While The Times is to be commended for being a virtual lone media voice against the death penalty, I think the point needs to be made even stronger that opposition to the death penalty should be more than just an "issue of morality." It's also an issue of practicality. The plain fact is that the death penalty does not work. Executing Harris or anyone else for that matter by the state will not make it work any better.
To prove it, let's examine the cause and effect relationship between crime and the death penalty in the states that execute. In 1984, for instance, when Florida put to death eight persons, it had the macabre distinction of being the nation's leading state executioner. But the same year the state's homicide rate actually jumped 5.1%. According to figures gleaned from the Census and the FBI's Uniform Crime Report, the 14 states without capital punishment have consistently had lower incidence rates for murder, rape, robbery and aggravated assault.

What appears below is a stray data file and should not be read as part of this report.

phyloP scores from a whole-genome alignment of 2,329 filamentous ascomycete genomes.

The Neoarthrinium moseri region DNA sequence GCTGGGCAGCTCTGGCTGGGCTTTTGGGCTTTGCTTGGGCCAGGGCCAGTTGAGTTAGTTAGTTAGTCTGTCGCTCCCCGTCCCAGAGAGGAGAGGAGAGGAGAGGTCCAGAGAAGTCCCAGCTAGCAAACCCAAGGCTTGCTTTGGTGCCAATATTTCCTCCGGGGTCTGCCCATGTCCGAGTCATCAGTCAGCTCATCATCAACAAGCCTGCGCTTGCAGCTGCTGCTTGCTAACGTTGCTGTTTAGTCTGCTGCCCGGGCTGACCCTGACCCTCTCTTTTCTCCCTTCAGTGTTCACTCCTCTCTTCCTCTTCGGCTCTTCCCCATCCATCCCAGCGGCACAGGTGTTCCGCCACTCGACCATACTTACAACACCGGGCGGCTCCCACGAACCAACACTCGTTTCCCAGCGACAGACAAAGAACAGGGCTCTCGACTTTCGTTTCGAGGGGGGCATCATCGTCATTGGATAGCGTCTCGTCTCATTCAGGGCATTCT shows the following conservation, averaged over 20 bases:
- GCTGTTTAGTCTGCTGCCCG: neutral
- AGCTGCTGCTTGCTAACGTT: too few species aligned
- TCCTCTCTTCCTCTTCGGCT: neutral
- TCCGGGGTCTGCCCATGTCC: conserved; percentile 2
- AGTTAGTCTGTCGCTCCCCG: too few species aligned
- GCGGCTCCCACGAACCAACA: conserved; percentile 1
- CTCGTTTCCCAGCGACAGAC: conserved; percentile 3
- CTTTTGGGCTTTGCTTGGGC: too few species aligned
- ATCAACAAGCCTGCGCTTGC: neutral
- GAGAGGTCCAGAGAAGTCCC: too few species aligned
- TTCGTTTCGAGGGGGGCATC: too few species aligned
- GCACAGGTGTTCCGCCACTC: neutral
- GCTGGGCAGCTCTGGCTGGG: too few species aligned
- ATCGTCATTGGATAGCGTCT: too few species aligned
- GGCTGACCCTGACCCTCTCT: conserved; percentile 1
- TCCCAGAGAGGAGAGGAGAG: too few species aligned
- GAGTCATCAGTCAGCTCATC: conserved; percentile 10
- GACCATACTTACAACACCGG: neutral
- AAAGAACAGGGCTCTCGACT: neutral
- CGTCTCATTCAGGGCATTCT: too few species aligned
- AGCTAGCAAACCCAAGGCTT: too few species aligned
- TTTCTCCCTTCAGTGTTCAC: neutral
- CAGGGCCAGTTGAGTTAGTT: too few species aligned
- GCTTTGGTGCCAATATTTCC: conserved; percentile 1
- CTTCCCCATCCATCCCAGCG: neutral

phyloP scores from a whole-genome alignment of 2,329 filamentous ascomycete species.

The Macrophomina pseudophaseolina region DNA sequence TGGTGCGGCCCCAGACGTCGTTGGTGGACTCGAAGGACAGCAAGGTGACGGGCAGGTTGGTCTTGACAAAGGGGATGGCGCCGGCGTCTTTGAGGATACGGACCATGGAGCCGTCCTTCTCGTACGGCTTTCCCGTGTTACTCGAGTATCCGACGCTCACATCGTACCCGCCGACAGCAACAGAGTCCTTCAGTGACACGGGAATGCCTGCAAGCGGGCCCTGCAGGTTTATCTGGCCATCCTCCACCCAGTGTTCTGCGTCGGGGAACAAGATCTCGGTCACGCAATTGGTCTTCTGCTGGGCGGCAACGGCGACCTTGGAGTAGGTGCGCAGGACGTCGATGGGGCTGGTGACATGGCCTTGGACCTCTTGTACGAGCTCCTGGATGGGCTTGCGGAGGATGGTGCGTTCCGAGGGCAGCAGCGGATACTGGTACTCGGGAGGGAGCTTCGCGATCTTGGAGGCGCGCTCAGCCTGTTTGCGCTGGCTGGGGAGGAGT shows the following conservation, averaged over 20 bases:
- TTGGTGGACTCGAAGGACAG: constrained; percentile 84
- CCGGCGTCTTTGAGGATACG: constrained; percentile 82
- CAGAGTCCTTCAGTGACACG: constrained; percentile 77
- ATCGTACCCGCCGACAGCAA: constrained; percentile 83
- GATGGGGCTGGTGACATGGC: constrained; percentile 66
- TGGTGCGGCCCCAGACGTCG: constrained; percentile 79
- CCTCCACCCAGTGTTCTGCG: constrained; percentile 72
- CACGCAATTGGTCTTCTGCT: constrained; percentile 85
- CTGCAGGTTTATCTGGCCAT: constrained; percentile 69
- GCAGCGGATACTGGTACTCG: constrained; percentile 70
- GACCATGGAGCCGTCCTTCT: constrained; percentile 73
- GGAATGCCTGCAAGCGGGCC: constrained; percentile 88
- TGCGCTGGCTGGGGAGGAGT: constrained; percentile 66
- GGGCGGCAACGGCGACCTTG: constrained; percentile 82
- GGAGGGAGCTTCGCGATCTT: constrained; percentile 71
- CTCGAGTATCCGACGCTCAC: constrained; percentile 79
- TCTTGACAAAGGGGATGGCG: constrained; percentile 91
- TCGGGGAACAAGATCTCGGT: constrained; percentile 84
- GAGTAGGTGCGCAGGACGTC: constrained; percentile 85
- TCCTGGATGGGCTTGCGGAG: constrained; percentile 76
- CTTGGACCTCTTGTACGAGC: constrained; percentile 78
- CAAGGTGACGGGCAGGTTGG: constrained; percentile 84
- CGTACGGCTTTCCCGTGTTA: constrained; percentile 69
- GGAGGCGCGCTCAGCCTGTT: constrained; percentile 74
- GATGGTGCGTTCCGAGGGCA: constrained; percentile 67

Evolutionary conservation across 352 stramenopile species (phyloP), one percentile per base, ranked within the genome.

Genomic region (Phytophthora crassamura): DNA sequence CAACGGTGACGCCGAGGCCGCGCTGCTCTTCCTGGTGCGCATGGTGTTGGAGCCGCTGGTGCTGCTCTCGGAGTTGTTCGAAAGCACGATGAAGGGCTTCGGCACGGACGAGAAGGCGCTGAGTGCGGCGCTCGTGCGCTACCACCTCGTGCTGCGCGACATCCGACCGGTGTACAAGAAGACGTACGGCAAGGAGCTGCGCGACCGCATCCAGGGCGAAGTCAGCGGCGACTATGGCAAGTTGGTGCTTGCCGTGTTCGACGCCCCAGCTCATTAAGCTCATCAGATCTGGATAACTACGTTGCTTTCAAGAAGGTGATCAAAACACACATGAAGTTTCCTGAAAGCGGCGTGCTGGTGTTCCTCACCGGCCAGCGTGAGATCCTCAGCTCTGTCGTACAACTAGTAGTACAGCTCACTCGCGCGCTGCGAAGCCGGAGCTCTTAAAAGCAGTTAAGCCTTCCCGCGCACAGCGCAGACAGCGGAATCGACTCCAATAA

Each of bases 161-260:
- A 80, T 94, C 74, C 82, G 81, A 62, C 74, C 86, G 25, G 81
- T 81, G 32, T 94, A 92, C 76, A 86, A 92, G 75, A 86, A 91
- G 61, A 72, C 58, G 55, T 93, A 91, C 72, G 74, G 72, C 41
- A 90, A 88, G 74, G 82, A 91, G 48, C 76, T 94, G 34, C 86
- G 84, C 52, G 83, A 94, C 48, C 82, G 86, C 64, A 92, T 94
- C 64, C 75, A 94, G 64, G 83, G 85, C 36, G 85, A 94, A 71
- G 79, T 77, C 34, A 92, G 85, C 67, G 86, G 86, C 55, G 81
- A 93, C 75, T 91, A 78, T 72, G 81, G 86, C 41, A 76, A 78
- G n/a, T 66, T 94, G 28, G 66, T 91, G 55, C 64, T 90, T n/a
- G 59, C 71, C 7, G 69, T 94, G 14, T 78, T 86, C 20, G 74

Further, there is not a shred of evidence to show that the death penalty has deterred heinous crimes from being committed in the five leading execution states--Florida, Louisiana, Texas, Alabama and Georgia.
While the death penalty may give the public a false sense of security, it will not prevent murder or stop crime. It comes off as nothing more than a vengeful measure that the public has latched onto out of desperation.
As The Times pointed out the more cost effective, and humane remedy is life without possibility of parole, not the archaic measure of capital punishment.
EARL OFARI HUTCHINSON